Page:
Today's Paper Latest stories Obits Weather Newsletters Traffic Puzzles/games
story.lead_photo.caption Arkansas Scholarship Lottery Director Bishop Woosley speaks while commissioner Dianne Lamberth looks on during a meeting of the lottery commission Wednesday. - Photo by Gavin Lesnick

The director of the Arkansas Scholarship Lottery said Wednesday he plans to lower the projected net proceeds for the fiscal year, a move that comes after a recent decline in instant ticket sales and a loss on the Million Dollar Raffle game.

Director Bishop Woosley said the net proceeds for college scholarships had been projected at about $90 million but will be revised downward.

He said an exact figure would come after a meeting with the agency's accounting department.

The Million Dollar Raffle, which drew its grand prize earlier this month, lost about $284,000, Woosley said.

"It is a game that has a certain amount of time or a lifespan and the risk when you set a date for a drawing is you don't sell out, you don't sell enough tickets to make a profit," Woosley told reporters after a meeting of the lottery commission. "This time it just didn't work. The players didn't take to it and it's disappointing."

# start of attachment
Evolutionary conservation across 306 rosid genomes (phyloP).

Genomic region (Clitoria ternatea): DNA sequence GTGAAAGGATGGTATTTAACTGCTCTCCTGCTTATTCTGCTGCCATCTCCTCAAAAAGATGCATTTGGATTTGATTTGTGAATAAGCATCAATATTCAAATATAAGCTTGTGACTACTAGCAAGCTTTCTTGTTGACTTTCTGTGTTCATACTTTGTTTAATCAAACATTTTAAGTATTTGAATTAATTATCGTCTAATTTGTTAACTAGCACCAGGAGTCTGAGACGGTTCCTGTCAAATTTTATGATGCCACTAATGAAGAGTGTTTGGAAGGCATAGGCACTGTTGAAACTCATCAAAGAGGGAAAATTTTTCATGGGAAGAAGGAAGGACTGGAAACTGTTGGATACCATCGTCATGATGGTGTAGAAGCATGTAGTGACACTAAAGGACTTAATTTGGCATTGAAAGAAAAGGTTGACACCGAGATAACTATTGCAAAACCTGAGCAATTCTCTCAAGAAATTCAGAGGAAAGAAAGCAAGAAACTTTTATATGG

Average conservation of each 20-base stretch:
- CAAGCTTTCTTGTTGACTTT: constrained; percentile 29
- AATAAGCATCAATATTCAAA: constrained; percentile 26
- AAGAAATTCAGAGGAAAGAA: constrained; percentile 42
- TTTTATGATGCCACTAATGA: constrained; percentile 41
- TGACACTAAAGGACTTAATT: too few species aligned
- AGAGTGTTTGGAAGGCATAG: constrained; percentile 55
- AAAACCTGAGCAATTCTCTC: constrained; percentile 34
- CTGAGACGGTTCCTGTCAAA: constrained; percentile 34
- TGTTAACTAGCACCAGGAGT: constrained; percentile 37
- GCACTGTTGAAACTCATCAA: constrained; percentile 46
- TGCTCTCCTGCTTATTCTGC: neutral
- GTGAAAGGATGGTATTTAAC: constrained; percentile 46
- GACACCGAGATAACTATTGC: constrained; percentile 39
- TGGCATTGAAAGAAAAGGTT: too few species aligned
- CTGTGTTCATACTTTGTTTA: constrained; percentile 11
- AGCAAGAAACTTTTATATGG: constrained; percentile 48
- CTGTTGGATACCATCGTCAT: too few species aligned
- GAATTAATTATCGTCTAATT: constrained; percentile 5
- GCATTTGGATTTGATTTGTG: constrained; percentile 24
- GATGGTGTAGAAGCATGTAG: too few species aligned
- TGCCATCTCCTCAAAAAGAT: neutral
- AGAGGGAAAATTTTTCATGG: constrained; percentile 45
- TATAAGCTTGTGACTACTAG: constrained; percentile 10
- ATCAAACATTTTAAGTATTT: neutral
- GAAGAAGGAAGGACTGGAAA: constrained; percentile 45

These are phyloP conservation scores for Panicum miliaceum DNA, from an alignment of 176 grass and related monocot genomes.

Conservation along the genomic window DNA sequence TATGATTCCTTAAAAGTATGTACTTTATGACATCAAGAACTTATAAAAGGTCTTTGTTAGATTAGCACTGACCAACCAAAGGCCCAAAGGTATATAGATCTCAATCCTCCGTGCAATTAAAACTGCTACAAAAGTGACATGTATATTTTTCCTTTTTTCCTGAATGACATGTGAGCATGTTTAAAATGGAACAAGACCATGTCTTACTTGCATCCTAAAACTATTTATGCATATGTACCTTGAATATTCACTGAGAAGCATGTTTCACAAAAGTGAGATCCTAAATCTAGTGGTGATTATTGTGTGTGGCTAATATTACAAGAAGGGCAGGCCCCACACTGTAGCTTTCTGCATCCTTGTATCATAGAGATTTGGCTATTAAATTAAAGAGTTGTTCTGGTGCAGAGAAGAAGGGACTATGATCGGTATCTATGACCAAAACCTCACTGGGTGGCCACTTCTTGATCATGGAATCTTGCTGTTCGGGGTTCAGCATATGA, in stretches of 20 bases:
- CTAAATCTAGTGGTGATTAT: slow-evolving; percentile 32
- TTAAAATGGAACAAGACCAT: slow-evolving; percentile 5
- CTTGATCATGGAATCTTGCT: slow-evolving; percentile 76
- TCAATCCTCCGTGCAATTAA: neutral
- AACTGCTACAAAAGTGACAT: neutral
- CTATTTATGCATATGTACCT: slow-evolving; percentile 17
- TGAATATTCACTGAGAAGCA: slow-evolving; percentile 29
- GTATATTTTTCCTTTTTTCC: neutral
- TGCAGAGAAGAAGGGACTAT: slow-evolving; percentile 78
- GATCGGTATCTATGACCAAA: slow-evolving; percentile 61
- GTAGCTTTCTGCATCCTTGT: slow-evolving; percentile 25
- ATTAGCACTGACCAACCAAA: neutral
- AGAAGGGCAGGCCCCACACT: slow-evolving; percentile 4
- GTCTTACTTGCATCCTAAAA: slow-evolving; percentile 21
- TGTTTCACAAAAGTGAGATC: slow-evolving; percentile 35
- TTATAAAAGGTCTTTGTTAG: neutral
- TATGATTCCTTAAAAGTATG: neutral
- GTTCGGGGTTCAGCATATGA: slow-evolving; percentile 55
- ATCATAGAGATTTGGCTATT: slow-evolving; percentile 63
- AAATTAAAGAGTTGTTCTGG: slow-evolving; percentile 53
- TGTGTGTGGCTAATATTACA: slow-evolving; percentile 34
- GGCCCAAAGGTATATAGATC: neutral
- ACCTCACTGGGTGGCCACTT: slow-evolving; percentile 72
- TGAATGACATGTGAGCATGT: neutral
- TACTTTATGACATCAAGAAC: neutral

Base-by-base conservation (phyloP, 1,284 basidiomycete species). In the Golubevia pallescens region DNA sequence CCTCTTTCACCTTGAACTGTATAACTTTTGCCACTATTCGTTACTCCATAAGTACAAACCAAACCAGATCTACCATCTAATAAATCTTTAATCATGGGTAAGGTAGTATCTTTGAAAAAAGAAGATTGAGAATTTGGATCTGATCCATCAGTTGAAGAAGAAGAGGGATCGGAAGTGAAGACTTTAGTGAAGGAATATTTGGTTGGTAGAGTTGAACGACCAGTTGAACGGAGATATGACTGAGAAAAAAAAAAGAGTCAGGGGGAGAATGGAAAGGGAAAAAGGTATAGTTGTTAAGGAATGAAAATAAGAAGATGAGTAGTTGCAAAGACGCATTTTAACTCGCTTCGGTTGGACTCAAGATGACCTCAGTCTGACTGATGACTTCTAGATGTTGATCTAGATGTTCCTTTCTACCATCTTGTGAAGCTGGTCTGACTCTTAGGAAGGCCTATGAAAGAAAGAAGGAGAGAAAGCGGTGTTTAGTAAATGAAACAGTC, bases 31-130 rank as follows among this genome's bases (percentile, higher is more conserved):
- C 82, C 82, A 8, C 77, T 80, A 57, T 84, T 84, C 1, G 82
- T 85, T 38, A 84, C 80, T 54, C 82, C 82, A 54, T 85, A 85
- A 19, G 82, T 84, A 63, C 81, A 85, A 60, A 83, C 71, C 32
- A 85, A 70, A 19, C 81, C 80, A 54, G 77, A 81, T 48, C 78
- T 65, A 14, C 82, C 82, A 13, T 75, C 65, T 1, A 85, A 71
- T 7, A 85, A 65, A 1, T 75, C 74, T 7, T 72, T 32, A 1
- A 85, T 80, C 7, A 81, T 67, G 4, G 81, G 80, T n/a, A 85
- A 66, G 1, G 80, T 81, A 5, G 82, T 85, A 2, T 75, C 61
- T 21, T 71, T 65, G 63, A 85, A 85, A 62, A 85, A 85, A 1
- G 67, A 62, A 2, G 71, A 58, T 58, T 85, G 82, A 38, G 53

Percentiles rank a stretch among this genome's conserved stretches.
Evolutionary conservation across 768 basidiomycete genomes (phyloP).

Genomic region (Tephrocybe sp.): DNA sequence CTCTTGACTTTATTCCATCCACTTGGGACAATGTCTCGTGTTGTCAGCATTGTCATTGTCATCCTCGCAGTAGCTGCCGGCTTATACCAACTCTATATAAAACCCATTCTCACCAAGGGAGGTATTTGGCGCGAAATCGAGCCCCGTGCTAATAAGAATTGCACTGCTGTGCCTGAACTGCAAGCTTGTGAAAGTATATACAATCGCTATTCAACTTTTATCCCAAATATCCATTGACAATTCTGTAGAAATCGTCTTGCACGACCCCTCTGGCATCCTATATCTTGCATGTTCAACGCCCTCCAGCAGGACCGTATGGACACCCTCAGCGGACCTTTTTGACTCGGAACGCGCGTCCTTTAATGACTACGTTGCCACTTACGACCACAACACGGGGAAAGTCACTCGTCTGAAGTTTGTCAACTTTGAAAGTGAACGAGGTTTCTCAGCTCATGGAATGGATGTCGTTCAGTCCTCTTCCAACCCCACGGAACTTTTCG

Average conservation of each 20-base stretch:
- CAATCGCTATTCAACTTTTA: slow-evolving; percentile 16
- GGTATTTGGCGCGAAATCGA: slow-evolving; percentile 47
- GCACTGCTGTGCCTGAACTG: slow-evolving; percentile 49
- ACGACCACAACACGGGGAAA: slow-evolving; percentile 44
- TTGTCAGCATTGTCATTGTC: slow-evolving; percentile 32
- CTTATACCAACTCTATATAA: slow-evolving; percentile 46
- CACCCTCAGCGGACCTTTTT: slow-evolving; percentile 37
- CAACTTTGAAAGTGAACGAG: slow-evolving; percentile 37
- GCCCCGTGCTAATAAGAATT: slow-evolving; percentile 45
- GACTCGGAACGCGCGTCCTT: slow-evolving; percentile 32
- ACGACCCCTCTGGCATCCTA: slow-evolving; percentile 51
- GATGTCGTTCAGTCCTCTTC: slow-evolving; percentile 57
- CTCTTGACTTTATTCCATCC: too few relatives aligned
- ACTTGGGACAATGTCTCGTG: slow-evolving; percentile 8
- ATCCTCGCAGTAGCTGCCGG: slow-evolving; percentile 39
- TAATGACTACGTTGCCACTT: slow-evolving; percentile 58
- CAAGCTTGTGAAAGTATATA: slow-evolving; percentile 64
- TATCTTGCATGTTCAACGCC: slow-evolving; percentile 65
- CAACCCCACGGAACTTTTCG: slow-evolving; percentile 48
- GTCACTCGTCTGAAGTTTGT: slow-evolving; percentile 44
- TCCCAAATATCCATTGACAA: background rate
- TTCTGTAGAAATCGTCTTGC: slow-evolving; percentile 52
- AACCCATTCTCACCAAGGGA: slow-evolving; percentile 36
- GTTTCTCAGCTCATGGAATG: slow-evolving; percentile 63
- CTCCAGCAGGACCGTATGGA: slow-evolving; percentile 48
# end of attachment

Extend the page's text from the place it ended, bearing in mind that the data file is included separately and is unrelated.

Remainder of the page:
Commissioners questioned Woosley about the raffle loss, ultimately forwarding it to a committee to explore what happened in greater detail.

"We'll review it and we'll go back and try to see what we did right and what we did wrong and analyze whether or not you even run a raffle again," Woosley said.

Commissioners also questioned Woosley about a decline in instant ticket sales at the end of the year. The sales in December were down 12.8 percent from a year before and 21.4 percent below projections.

Commissioner Mark Scott noted that kind of decline "would create a lot of concern for" a business.

"It should for us as well," he said.

Woosley said the instant numbers can be difficult to project because they fluctuate month-to-month.

Also on Wednesday, Woosley said the lottery is seeking to replace the Decades of Dollars draw game with another multi-state game.

He said that game hasn't lost money, but it hasn't lived up to expected sales of around $9 million a year.

"It's not been near that," he said. "It's one of those where we're looking for a game we can make more profit on."

Sponsor Content


You must be signed in to post comments